AUSTRALIA'S DIETARY shortcomings are costing the country more than $2 billion per year in medical and associated expenses, prompting researchers and dietitians to search for healthier food alternatives.
One food that has proved its health benefits over a two-decade US study is chickpea and this could catapult WA chickpea growers into the midst of a health food marketing boom. WA produces 25,000 tonnes of chickpeas per year.
Nancy Longnecker, of WA's Centre for Legumes in Mediterranean Agriculture (CLIMA), is coordinating efforts to better understand how good for consumers chickpeas are.
"A US study tracked over 9,600 men and women for 19 years to compare the effect of diet and found those that ate four or more serves of legumes (including chickpeas) per week were 22 per cent less likely to suffer from coronary heart disease than those who ate less than one serve per week," Dr Longnecker said.
"Researchers around the world are looking at legumes as a good food to assist in improving modern diets. Eating more legumes lowers the risk of heart disease, typeII diabetes and obesity." Pulses such as chickpeas are low in fat, have a low glycaemic index, high fibre, high protein and high levels of nutrients such as iron, calcium and zinc and many of the B vitamins, including niacin, thiamine and folate.
CLlMA, in association with collaborating researchers at the Baker Medical Research Institute and the University of Tasmania, is currently investigating the effect of a chickpea diet on blood cholesterol (see our report pJ7).
Beef up on pulses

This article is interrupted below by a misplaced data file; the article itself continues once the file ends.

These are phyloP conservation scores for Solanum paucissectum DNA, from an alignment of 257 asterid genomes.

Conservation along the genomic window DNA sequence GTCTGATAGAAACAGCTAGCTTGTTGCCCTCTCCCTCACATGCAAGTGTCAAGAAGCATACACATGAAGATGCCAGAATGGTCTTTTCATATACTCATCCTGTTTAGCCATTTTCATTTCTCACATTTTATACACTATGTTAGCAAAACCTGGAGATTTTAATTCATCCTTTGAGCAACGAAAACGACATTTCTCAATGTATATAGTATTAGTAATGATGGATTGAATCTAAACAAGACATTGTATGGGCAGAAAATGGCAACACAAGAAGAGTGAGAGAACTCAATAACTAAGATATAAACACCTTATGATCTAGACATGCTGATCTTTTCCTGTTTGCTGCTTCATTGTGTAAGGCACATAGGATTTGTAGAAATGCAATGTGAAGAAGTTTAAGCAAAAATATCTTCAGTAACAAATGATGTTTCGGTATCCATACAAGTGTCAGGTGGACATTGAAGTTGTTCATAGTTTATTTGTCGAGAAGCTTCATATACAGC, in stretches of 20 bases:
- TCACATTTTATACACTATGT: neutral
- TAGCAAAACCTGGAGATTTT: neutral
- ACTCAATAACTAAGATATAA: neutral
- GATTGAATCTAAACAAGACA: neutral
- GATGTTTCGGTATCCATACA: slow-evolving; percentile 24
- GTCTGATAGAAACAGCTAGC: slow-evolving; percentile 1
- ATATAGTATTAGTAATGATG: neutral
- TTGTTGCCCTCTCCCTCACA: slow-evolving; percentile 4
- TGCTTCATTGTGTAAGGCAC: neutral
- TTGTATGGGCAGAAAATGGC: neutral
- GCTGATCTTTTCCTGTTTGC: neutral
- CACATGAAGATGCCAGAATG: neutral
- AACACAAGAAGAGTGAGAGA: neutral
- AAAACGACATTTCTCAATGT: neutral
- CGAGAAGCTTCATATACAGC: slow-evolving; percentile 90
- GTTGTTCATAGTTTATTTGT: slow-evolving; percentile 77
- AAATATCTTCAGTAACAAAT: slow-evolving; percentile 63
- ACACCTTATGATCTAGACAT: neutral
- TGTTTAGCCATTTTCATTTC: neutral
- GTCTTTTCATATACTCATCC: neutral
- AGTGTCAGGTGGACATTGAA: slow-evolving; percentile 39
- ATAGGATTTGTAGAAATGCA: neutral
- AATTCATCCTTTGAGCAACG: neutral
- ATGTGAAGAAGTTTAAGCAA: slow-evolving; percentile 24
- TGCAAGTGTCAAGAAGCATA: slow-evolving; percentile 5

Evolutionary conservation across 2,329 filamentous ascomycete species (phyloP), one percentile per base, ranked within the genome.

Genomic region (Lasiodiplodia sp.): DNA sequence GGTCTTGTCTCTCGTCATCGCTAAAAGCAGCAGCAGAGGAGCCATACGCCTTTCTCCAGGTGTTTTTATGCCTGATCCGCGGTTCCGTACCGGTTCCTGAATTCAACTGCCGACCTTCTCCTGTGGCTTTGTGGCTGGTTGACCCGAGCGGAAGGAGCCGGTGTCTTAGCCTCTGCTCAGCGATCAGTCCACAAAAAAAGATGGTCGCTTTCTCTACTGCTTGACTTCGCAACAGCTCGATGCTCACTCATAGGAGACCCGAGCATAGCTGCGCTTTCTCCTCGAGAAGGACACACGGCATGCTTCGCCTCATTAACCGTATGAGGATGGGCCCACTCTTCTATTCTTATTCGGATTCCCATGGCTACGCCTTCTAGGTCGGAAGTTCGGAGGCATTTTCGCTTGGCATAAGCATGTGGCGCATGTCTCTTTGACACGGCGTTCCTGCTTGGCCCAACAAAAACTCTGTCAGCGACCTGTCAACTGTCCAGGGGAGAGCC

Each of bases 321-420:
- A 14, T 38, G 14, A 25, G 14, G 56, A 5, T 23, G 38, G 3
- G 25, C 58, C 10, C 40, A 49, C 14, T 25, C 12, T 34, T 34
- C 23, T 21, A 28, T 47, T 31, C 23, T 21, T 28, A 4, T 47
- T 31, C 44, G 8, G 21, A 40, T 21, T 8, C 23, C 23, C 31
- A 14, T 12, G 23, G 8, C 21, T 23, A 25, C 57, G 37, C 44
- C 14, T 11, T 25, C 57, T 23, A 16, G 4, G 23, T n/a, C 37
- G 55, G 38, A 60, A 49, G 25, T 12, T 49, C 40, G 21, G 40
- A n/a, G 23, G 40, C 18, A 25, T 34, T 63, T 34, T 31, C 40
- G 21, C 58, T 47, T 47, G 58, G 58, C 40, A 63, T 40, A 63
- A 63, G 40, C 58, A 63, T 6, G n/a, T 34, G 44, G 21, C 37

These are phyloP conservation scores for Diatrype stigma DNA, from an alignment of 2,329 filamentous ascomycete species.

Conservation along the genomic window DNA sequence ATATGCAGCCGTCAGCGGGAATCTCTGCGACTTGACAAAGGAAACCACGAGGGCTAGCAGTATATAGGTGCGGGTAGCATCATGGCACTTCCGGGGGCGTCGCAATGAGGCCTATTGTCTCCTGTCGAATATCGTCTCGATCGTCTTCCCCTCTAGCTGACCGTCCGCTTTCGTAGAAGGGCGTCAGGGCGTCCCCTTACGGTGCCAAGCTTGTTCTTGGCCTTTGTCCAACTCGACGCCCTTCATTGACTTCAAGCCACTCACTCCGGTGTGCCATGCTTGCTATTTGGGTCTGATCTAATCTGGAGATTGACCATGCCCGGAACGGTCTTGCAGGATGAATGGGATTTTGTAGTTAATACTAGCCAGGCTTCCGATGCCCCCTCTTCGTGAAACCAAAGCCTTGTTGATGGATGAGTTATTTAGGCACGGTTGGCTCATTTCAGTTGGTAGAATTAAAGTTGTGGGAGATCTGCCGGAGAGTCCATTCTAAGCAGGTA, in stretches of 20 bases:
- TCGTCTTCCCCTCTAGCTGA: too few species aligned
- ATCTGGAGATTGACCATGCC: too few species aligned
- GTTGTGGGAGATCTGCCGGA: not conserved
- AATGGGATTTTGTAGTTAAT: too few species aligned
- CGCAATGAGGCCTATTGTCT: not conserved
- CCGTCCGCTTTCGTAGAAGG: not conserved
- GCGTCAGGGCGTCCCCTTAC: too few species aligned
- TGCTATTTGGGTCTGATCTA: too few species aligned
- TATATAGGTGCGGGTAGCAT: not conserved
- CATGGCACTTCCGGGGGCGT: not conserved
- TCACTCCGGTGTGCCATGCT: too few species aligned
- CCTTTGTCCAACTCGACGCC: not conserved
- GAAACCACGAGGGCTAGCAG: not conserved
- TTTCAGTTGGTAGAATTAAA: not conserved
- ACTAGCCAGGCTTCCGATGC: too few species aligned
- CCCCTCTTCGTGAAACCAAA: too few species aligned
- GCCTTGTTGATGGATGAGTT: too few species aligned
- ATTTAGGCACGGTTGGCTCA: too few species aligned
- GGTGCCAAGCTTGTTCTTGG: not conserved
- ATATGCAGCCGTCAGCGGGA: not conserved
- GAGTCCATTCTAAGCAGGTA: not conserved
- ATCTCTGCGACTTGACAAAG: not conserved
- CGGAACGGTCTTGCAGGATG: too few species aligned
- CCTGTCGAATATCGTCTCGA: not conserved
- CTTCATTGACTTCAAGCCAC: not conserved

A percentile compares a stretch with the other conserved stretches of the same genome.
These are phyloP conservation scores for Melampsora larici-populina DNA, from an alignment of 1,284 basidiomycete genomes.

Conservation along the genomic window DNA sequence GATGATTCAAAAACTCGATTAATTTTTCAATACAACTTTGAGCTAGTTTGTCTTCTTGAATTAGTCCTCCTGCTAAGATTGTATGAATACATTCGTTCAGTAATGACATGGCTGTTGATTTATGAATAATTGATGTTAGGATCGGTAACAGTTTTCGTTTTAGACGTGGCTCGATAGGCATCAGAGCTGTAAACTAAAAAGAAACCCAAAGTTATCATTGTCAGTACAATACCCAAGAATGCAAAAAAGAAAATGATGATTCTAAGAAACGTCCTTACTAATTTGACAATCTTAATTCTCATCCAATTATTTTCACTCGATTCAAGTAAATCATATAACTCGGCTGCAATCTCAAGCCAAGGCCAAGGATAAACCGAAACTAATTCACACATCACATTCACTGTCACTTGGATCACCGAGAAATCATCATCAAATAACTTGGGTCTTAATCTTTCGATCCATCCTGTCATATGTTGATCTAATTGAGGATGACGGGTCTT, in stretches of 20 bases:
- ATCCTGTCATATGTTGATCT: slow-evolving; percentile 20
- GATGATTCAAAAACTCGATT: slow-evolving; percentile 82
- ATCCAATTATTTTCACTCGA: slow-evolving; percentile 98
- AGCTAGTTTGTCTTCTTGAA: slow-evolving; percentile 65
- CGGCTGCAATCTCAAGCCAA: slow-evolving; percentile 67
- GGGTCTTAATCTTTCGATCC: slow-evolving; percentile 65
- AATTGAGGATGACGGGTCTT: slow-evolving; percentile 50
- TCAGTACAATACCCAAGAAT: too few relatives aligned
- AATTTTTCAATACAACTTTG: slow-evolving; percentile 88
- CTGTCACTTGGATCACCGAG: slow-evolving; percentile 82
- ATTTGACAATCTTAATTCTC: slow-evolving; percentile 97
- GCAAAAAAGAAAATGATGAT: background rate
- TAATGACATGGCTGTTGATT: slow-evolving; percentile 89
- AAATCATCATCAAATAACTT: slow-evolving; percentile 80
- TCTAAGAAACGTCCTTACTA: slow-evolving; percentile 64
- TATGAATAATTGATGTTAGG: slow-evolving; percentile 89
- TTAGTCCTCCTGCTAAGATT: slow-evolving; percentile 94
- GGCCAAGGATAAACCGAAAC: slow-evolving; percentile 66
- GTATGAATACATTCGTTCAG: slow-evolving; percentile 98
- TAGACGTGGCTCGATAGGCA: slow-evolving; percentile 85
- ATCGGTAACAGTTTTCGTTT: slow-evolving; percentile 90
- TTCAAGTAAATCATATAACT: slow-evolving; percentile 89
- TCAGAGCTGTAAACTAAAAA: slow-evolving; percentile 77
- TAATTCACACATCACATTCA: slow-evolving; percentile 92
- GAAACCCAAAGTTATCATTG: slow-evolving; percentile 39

The versatile chickpea straddles two food categories - vegetables and the protein category of meat, legumes and nuts - which makes it a low-fat food for people wanting to cut down on animal protein. If mushrooms are meat for vegetarians, then chickpeas must be the way to 'beef up' a salad.
Convenience may boost the nutritional appeal to endear pulses to a wider crosssection of Australians. Pulses are available in supermarkets around the country, are for butter or other spread is a convenient way to boost consumption.
lupins have a lot to offer, too
CLIMA Director Kadambot Siddique said a focus on health research was uncovering some compelling links between pulses and human health.
"Pulses, such as WA's million-hectare lupin crop, have valuable health properties such as high fibre, complex carbohydrates, thiamine, niacin and folate content and contain carotenoids and phytoestrogens. Plus they have low glycaemic index and no gluten," Professor Siddique said.
"The isoflavone, genistein, is also present in high concentrations in lupin. US investigations into genistein in soybean are evaluating its potential application as a treatment for cancer and arthritis. Similar approaches in lupin research warrant immediate attention."
Contact: Dr Nancy Longnecker 08 9380 2492 Professor Kadambot Siddique 08 9380 7012, mobile 0411155 396